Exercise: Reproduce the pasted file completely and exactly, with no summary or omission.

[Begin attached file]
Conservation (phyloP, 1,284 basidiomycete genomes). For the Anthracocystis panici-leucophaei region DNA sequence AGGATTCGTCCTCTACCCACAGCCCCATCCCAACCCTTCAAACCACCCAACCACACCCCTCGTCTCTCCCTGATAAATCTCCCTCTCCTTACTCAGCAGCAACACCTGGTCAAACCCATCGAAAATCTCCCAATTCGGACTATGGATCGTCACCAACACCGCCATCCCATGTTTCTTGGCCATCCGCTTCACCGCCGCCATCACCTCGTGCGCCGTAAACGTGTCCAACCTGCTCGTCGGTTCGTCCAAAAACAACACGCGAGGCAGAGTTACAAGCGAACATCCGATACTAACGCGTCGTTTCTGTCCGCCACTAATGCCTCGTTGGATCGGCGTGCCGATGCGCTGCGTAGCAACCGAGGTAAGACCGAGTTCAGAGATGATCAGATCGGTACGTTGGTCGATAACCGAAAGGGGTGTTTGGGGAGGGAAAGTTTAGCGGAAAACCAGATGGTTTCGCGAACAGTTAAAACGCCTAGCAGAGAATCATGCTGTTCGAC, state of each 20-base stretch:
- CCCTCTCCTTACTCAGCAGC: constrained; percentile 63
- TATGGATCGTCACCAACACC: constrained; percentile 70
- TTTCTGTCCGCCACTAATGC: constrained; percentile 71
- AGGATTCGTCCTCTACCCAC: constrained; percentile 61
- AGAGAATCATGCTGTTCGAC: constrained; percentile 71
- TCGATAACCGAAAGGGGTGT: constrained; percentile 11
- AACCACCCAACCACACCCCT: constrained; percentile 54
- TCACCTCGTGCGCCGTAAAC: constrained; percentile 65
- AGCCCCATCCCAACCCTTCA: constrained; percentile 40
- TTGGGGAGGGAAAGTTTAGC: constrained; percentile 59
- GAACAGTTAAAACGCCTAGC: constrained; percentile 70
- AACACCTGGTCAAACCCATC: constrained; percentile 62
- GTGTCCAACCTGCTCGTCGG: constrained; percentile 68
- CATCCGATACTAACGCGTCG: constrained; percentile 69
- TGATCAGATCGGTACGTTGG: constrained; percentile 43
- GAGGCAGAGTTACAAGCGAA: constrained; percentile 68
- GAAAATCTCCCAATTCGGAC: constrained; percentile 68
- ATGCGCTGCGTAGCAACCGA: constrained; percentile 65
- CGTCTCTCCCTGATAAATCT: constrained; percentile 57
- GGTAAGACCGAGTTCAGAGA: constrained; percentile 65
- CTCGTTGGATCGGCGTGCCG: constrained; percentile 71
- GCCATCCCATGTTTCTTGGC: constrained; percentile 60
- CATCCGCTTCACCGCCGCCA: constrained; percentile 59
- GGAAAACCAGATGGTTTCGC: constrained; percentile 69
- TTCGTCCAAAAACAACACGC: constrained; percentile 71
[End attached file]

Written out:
Conservation (phyloP, 1,284 basidiomycete genomes). For the Anthracocystis panici-leucophaei region DNA sequence AGGATTCGTCCTCTACCCACAGCCCCATCCCAACCCTTCAAACCACCCAACCACACCCCTCGTCTCTCCCTGATAAATCTCCCTCTCCTTACTCAGCAGCAACACCTGGTCAAACCCATCGAAAATCTCCCAATTCGGACTATGGATCGTCACCAACACCGCCATCCCATGTTTCTTGGCCATCCGCTTCACCGCCGCCATCACCTCGTGCGCCGTAAACGTGTCCAACCTGCTCGTCGGTTCGTCCAAAAACAACACGCGAGGCAGAGTTACAAGCGAACATCCGATACTAACGCGTCGTTTCTGTCCGCCACTAATGCCTCGTTGGATCGGCGTGCCGATGCGCTGCGTAGCAACCGAGGTAAGACCGAGTTCAGAGATGATCAGATCGGTACGTTGGTCGATAACCGAAAGGGGTGTTTGGGGAGGGAAAGTTTAGCGGAAAACCAGATGGTTTCGCGAACAGTTAAAACGCCTAGCAGAGAATCATGCTGTTCGAC, state of each 20-base stretch:
- CCCTCTCCTTACTCAGCAGC: constrained; percentile 63
- TATGGATCGTCACCAACACC: constrained; percentile 70
- TTTCTGTCCGCCACTAATGC: constrained; percentile 71
- AGGATTCGTCCTCTACCCAC: constrained; percentile 61
- AGAGAATCATGCTGTTCGAC: constrained; percentile 71
- TCGATAACCGAAAGGGGTGT: constrained; percentile 11
- AACCACCCAACCACACCCCT: constrained; percentile 54
- TCACCTCGTGCGCCGTAAAC: constrained; percentile 65
- AGCCCCATCCCAACCCTTCA: constrained; percentile 40
- TTGGGGAGGGAAAGTTTAGC: constrained; percentile 59
- GAACAGTTAAAACGCCTAGC: constrained; percentile 70
- AACACCTGGTCAAACCCATC: constrained; percentile 62
- GTGTCCAACCTGCTCGTCGG: constrained; percentile 68
- CATCCGATACTAACGCGTCG: constrained; percentile 69
- TGATCAGATCGGTACGTTGG: constrained; percentile 43
- GAGGCAGAGTTACAAGCGAA: constrained; percentile 68
- GAAAATCTCCCAATTCGGAC: constrained; percentile 68
- ATGCGCTGCGTAGCAACCGA: constrained; percentile 65
- CGTCTCTCCCTGATAAATCT: constrained; percentile 57
- GGTAAGACCGAGTTCAGAGA: constrained; percentile 65
- CTCGTTGGATCGGCGTGCCG: constrained; percentile 71
- GCCATCCCATGTTTCTTGGC: constrained; percentile 60
- CATCCGCTTCACCGCCGCCA: constrained; percentile 59
- GGAAAACCAGATGGTTTCGC: constrained; percentile 69
- TTCGTCCAAAAACAACACGC: constrained; percentile 71